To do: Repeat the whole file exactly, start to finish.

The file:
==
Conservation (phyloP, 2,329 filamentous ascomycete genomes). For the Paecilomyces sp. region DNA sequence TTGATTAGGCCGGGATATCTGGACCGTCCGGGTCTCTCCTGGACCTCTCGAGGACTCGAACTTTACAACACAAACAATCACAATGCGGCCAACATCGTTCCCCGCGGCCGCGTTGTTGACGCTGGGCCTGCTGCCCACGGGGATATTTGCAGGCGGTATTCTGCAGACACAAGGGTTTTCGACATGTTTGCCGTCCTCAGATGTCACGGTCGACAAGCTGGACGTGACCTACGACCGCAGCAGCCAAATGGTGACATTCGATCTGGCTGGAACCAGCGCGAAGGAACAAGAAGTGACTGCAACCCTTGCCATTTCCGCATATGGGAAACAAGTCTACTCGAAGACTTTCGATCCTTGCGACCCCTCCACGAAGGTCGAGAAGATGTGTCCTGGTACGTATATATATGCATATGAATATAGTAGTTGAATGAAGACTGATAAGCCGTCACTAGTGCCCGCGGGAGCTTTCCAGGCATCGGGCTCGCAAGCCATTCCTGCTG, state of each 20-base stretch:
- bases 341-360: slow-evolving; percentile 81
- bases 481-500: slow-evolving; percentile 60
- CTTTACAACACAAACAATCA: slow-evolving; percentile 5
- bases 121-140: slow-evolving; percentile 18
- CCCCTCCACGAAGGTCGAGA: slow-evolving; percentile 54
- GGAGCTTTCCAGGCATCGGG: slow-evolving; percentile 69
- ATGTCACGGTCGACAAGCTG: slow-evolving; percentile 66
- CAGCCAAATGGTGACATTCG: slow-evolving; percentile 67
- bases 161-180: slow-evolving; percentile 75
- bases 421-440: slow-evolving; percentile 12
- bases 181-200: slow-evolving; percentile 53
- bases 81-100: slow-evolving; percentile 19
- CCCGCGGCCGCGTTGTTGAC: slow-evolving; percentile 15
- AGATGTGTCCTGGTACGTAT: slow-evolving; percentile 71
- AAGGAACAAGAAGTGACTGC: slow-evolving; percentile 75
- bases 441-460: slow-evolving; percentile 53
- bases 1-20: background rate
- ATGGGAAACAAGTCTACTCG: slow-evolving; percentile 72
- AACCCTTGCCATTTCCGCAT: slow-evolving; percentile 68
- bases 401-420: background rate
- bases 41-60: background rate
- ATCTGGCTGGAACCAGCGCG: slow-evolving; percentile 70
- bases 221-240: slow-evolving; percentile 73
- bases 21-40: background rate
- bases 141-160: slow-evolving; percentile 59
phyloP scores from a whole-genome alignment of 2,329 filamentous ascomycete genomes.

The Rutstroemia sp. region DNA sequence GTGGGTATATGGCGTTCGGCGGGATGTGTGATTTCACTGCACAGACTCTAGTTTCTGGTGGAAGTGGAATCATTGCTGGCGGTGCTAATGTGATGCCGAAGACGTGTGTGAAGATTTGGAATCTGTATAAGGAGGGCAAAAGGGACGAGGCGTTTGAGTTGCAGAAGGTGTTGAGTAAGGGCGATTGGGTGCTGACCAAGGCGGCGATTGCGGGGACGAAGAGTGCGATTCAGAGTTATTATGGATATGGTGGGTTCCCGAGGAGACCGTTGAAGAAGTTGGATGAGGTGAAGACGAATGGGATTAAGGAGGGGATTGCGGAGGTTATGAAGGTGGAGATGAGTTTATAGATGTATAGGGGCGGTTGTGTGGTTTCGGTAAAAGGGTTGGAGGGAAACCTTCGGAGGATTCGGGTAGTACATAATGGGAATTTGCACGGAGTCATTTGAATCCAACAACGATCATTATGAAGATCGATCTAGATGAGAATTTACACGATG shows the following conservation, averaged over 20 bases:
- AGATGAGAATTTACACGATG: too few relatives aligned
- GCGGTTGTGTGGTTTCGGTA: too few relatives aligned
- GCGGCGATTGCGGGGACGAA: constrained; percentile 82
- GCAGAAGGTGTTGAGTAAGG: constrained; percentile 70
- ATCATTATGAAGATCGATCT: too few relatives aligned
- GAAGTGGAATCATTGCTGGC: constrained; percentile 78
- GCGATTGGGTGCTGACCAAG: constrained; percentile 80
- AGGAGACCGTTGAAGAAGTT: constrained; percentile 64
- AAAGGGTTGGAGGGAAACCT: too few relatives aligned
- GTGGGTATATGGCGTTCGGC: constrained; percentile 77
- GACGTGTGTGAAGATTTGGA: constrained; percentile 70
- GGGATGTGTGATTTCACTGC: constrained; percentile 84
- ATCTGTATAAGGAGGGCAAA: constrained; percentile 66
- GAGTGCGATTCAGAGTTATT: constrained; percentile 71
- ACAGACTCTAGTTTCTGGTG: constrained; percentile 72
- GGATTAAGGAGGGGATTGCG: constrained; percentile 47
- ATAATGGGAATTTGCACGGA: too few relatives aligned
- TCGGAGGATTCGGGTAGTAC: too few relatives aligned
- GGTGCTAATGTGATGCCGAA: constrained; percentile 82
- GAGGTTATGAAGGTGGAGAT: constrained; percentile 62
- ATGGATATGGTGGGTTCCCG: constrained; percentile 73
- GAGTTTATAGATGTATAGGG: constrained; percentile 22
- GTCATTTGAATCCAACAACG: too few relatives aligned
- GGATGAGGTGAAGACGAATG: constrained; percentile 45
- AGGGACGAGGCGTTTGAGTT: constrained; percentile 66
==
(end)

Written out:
Conservation (phyloP, 2,329 filamentous ascomycete genomes). For the Paecilomyces sp. region DNA sequence TTGATTAGGCCGGGATATCTGGACCGTCCGGGTCTCTCCTGGACCTCTCGAGGACTCGAACTTTACAACACAAACAATCACAATGCGGCCAACATCGTTCCCCGCGGCCGCGTTGTTGACGCTGGGCCTGCTGCCCACGGGGATATTTGCAGGCGGTATTCTGCAGACACAAGGGTTTTCGACATGTTTGCCGTCCTCAGATGTCACGGTCGACAAGCTGGACGTGACCTACGACCGCAGCAGCCAAATGGTGACATTCGATCTGGCTGGAACCAGCGCGAAGGAACAAGAAGTGACTGCAACCCTTGCCATTTCCGCATATGGGAAACAAGTCTACTCGAAGACTTTCGATCCTTGCGACCCCTCCACGAAGGTCGAGAAGATGTGTCCTGGTACGTATATATATGCATATGAATATAGTAGTTGAATGAAGACTGATAAGCCGTCACTAGTGCCCGCGGGAGCTTTCCAGGCATCGGGCTCGCAAGCCATTCCTGCTG, state of each 20-base stretch:
- bases 341-360: slow-evolving; percentile 81
- bases 481-500: slow-evolving; percentile 60
- CTTTACAACACAAACAATCA: slow-evolving; percentile 5
- bases 121-140: slow-evolving; percentile 18
- CCCCTCCACGAAGGTCGAGA: slow-evolving; percentile 54
- GGAGCTTTCCAGGCATCGGG: slow-evolving; percentile 69
- ATGTCACGGTCGACAAGCTG: slow-evolving; percentile 66
- CAGCCAAATGGTGACATTCG: slow-evolving; percentile 67
- bases 161-180: slow-evolving; percentile 75
- bases 421-440: slow-evolving; percentile 12
- bases 181-200: slow-evolving; percentile 53
- bases 81-100: slow-evolving; percentile 19
- CCCGCGGCCGCGTTGTTGAC: slow-evolving; percentile 15
- AGATGTGTCCTGGTACGTAT: slow-evolving; percentile 71
- AAGGAACAAGAAGTGACTGC: slow-evolving; percentile 75
- bases 441-460: slow-evolving; percentile 53
- bases 1-20: background rate
- ATGGGAAACAAGTCTACTCG: slow-evolving; percentile 72
- AACCCTTGCCATTTCCGCAT: slow-evolving; percentile 68
- bases 401-420: background rate
- bases 41-60: background rate
- ATCTGGCTGGAACCAGCGCG: slow-evolving; percentile 70
- bases 221-240: slow-evolving; percentile 73
- bases 21-40: background rate
- bases 141-160: slow-evolving; percentile 59
phyloP scores from a whole-genome alignment of 2,329 filamentous ascomycete genomes.

The Rutstroemia sp. region DNA sequence GTGGGTATATGGCGTTCGGCGGGATGTGTGATTTCACTGCACAGACTCTAGTTTCTGGTGGAAGTGGAATCATTGCTGGCGGTGCTAATGTGATGCCGAAGACGTGTGTGAAGATTTGGAATCTGTATAAGGAGGGCAAAAGGGACGAGGCGTTTGAGTTGCAGAAGGTGTTGAGTAAGGGCGATTGGGTGCTGACCAAGGCGGCGATTGCGGGGACGAAGAGTGCGATTCAGAGTTATTATGGATATGGTGGGTTCCCGAGGAGACCGTTGAAGAAGTTGGATGAGGTGAAGACGAATGGGATTAAGGAGGGGATTGCGGAGGTTATGAAGGTGGAGATGAGTTTATAGATGTATAGGGGCGGTTGTGTGGTTTCGGTAAAAGGGTTGGAGGGAAACCTTCGGAGGATTCGGGTAGTACATAATGGGAATTTGCACGGAGTCATTTGAATCCAACAACGATCATTATGAAGATCGATCTAGATGAGAATTTACACGATG shows the following conservation, averaged over 20 bases:
- AGATGAGAATTTACACGATG: too few relatives aligned
- GCGGTTGTGTGGTTTCGGTA: too few relatives aligned
- GCGGCGATTGCGGGGACGAA: constrained; percentile 82
- GCAGAAGGTGTTGAGTAAGG: constrained; percentile 70
- ATCATTATGAAGATCGATCT: too few relatives aligned
- GAAGTGGAATCATTGCTGGC: constrained; percentile 78
- GCGATTGGGTGCTGACCAAG: constrained; percentile 80
- AGGAGACCGTTGAAGAAGTT: constrained; percentile 64
- AAAGGGTTGGAGGGAAACCT: too few relatives aligned
- GTGGGTATATGGCGTTCGGC: constrained; percentile 77
- GACGTGTGTGAAGATTTGGA: constrained; percentile 70
- GGGATGTGTGATTTCACTGC: constrained; percentile 84
- ATCTGTATAAGGAGGGCAAA: constrained; percentile 66
- GAGTGCGATTCAGAGTTATT: constrained; percentile 71
- ACAGACTCTAGTTTCTGGTG: constrained; percentile 72
- GGATTAAGGAGGGGATTGCG: constrained; percentile 47
- ATAATGGGAATTTGCACGGA: too few relatives aligned
- TCGGAGGATTCGGGTAGTAC: too few relatives aligned
- GGTGCTAATGTGATGCCGAA: constrained; percentile 82
- GAGGTTATGAAGGTGGAGAT: constrained; percentile 62
- ATGGATATGGTGGGTTCCCG: constrained; percentile 73
- GAGTTTATAGATGTATAGGG: constrained; percentile 22
- GTCATTTGAATCCAACAACG: too few relatives aligned
- GGATGAGGTGAAGACGAATG: constrained; percentile 45
- AGGGACGAGGCGTTTGAGTT: constrained; percentile 66